The Importance of Ice
Every time there’s a big storm in Miami, the ocean fountains up through the storm-drains and swamps the streets.
This happens regularly now, not just in Florida but all the way to Virginia.
The earth has warmed and is warming.
If you wonder why our political leaders, especially in “red states,” are unwilling to face this fact, the reason is very simple. Our present economy cannot function without warming the earth. Our political leaders are actually dedicated to “saving” and “growing” this economy. The United States has exported this economy for decades with promises to foreign nations that if they join us, they will experience democracy and freedom. At the moment, we are stuck in the paradox of wanting to grow the economy while wanting to stop global warming.
The entire career of Paul Krugman, the esteemed Noble Prize winning economist and Princeton professor who writes for the New York Times, exemplifies how this paradox arrests our actions. On one hand, he expresses the truth that “the buildup of greenhouse gases is a much bigger deal than the accumulation of low-interest debt.” But he also wonders how, in the recent election, “more than 40 percent of young voters believe[d] that there [was] no difference between the candidates on these issues.” The reason he wonders, is that he never considered Bernie Sanders or Jill Stein to be legitimate presidential candidates. When we look at the issue of ending fossil fuel use, they did not run on Obama’s “all of the above” energy policy—a bipartisan policy the Republicans publicly embrace.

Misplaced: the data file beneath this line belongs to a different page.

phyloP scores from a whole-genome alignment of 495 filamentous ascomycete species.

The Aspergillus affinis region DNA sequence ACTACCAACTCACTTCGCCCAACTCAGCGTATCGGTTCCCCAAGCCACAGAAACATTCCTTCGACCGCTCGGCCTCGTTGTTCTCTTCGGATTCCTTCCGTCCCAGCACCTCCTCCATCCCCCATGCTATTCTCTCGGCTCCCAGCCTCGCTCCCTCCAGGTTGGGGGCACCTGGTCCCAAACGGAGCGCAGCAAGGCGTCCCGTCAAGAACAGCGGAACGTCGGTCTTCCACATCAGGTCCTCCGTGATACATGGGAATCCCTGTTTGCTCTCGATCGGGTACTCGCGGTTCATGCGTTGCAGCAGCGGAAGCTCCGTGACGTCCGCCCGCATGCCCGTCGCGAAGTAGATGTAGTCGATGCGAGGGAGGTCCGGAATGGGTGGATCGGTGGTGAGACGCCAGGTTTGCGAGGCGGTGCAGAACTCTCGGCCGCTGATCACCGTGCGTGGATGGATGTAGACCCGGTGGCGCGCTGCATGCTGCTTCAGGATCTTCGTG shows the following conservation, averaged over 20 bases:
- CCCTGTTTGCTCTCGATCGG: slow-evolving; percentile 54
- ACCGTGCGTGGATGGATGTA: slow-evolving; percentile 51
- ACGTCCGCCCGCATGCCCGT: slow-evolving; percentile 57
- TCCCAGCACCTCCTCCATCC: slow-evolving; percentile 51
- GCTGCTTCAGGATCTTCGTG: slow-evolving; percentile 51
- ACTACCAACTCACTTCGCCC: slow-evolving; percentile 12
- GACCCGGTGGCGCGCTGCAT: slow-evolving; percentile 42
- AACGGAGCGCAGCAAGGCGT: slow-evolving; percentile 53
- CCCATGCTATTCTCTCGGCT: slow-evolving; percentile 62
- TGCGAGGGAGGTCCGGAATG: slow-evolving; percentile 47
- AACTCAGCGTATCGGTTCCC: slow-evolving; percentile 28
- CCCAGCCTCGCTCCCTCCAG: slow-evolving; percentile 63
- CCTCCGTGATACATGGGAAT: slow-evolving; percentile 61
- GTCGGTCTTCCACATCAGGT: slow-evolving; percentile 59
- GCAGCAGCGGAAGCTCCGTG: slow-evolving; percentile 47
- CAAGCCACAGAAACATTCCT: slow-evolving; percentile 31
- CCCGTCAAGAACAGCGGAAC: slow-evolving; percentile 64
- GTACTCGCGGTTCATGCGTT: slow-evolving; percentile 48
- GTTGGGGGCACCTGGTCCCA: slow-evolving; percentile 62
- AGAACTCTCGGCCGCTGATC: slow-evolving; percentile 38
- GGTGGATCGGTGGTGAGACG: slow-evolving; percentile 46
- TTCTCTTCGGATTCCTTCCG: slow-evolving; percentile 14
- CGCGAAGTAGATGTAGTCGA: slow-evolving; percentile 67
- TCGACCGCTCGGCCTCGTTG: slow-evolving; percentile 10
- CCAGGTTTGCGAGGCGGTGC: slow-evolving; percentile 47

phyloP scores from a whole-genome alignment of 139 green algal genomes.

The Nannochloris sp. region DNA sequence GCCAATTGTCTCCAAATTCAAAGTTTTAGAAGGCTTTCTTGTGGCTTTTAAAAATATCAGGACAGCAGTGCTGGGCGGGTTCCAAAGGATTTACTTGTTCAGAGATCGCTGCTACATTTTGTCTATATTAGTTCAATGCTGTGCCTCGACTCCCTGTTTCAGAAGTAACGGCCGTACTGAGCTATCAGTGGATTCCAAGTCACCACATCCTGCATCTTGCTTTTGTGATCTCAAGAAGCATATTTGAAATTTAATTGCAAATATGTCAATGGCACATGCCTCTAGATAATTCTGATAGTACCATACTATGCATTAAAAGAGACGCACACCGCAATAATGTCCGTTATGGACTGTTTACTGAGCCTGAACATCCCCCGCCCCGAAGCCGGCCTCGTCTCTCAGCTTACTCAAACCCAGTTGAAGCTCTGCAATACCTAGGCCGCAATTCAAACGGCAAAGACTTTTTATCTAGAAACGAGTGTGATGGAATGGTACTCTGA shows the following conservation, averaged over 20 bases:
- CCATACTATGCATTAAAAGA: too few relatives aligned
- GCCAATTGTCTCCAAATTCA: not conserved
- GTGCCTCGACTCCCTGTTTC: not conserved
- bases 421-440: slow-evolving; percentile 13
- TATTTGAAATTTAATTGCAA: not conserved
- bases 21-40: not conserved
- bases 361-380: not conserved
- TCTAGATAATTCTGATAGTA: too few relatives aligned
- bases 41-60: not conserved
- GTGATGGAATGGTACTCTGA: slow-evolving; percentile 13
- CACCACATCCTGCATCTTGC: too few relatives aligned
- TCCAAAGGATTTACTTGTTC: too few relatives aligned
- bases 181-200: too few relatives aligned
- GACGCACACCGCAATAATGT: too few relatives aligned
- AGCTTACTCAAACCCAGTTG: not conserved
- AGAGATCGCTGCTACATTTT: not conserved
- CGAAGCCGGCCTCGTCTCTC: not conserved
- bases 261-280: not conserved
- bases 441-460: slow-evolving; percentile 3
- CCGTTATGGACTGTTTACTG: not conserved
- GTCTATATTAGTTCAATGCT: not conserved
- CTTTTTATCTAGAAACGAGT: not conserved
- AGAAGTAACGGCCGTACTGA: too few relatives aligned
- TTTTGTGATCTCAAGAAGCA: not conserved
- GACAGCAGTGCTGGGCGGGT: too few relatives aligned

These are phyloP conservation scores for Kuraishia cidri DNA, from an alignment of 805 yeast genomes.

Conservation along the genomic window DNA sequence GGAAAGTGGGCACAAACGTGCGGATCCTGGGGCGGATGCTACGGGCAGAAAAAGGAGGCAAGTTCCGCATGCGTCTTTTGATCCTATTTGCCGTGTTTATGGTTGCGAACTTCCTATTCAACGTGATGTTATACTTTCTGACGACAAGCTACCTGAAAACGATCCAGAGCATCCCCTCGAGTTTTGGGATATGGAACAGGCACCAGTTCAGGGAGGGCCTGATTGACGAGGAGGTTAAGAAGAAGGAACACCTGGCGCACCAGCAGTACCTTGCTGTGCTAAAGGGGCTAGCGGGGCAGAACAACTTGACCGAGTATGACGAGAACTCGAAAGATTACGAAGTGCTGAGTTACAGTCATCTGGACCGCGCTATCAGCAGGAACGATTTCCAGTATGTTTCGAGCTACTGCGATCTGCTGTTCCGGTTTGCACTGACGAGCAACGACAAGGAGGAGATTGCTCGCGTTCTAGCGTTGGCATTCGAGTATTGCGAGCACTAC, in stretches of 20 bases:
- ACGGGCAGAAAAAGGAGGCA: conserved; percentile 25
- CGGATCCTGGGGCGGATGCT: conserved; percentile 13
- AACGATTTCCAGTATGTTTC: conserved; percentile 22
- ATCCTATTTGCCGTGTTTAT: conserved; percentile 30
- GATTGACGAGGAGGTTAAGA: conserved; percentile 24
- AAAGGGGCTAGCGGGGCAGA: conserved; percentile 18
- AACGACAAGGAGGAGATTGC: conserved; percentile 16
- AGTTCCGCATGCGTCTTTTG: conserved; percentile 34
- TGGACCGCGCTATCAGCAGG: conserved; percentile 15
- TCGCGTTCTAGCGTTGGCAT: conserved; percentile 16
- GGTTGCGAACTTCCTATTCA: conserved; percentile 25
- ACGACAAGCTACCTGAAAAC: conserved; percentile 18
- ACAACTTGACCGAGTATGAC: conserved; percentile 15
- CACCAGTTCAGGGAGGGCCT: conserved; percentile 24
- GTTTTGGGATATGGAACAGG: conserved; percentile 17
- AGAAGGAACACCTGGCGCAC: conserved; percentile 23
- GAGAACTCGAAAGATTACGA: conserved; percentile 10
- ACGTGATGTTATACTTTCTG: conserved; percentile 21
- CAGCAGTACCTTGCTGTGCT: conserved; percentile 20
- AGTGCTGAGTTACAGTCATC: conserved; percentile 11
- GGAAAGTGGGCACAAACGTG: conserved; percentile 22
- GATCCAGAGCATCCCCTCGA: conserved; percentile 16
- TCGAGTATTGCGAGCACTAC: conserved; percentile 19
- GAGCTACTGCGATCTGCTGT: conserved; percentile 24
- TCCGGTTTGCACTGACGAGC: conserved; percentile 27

Moreover, unlike Sanders and Stein, Obama, Clinton, and Trump all support the Dakota Access Pipeline.
Krugman doesn’t understand how young voters saw Clinton’s and Trump’s “all of the above” energy policies as being the same. He wants action taken to prevent more global warming, yet his own “all of the above” energy policy prevents that from happening. The paradox of wanting to grow the present economy while also wanting to stop global warming arrests his, and our, actions.
The global warming crisis presents the greatest threat to life on earth in the last 10,000 years, and yet our leaders and large populations are paralyzed by present patterns of economic behavior—and that is why you must get yourself, your family, and your friends to the river.
It’s freezing out, and one might wonder why I’d be urging you to go and be by a river. The ice is forming, that’s why.
Look at it and love it. It holds the world in place more than our economy ever has, or will.
It is also very beautiful—and it is a mineral. Contemplating water as mineral is a way of understanding water as an environmental philosopher understands it. Water is wise, and there is much we can, and need to, learn from it. It is not what it appears to be. It is more than we have ever been taught.
To adapt, to thrive in our new environmental conditions, we have to “think outside.” So, in this season of cabin fever, let us embrace the polar vortex and thank it out loud for making ice and trying to help us, and our friends in Miami, while we are unable to help ourselves.
ABOUT THE AUTHOR
Kurt Heidinger, Ph.D. is the Executive Director of Biocitizen, non-profit school of field environmental philosophy, based in the Western MA Hilltown of Westhampton, MA where he lives with his family. Biocitizen gives participants an opportunity to “think outside” and cultivate a joyous and empowering biocultural awareness of where we live and who we are. Check out Kurt’s monthly column, The Ripple, here on Hilltown Families on the 4th Monday of every month to hear his stories about rivers in our region. Make the world of rivers bigger than the world of pavement inside of you!